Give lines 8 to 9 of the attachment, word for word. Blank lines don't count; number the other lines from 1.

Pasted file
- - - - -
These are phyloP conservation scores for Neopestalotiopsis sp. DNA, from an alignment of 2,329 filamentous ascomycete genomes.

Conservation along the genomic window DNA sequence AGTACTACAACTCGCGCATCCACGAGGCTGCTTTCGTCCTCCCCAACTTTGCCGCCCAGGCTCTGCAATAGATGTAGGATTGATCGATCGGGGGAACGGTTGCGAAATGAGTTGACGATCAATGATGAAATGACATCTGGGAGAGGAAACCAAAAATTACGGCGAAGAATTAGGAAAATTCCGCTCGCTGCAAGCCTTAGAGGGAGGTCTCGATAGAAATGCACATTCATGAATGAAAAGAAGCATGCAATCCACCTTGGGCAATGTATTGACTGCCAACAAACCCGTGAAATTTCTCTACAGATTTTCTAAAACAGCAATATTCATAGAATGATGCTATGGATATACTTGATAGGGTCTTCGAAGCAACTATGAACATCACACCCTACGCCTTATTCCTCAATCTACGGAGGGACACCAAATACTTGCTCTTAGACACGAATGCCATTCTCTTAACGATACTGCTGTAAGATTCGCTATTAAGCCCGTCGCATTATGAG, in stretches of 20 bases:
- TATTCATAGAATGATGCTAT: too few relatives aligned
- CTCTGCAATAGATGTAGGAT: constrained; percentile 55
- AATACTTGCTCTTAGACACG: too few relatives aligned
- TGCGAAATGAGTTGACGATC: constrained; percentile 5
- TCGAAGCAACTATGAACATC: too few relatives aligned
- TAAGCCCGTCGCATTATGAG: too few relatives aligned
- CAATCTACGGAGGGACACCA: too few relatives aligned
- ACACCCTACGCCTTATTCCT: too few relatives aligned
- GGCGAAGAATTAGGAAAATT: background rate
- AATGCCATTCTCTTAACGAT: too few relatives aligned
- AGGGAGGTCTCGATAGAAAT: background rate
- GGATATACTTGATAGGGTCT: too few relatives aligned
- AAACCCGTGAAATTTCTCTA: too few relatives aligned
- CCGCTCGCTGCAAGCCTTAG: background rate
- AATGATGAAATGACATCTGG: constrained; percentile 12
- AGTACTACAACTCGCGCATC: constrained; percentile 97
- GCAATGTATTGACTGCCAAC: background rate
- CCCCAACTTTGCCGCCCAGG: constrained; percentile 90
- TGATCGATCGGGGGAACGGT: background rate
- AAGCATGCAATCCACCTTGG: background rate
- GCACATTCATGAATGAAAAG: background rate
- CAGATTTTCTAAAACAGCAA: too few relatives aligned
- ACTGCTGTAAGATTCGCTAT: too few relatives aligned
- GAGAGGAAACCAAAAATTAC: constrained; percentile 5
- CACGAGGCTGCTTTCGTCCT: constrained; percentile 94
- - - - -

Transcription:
- TAAGCCCGTCGCATTATGAG: too few relatives aligned
- CAATCTACGGAGGGACACCA: too few relatives aligned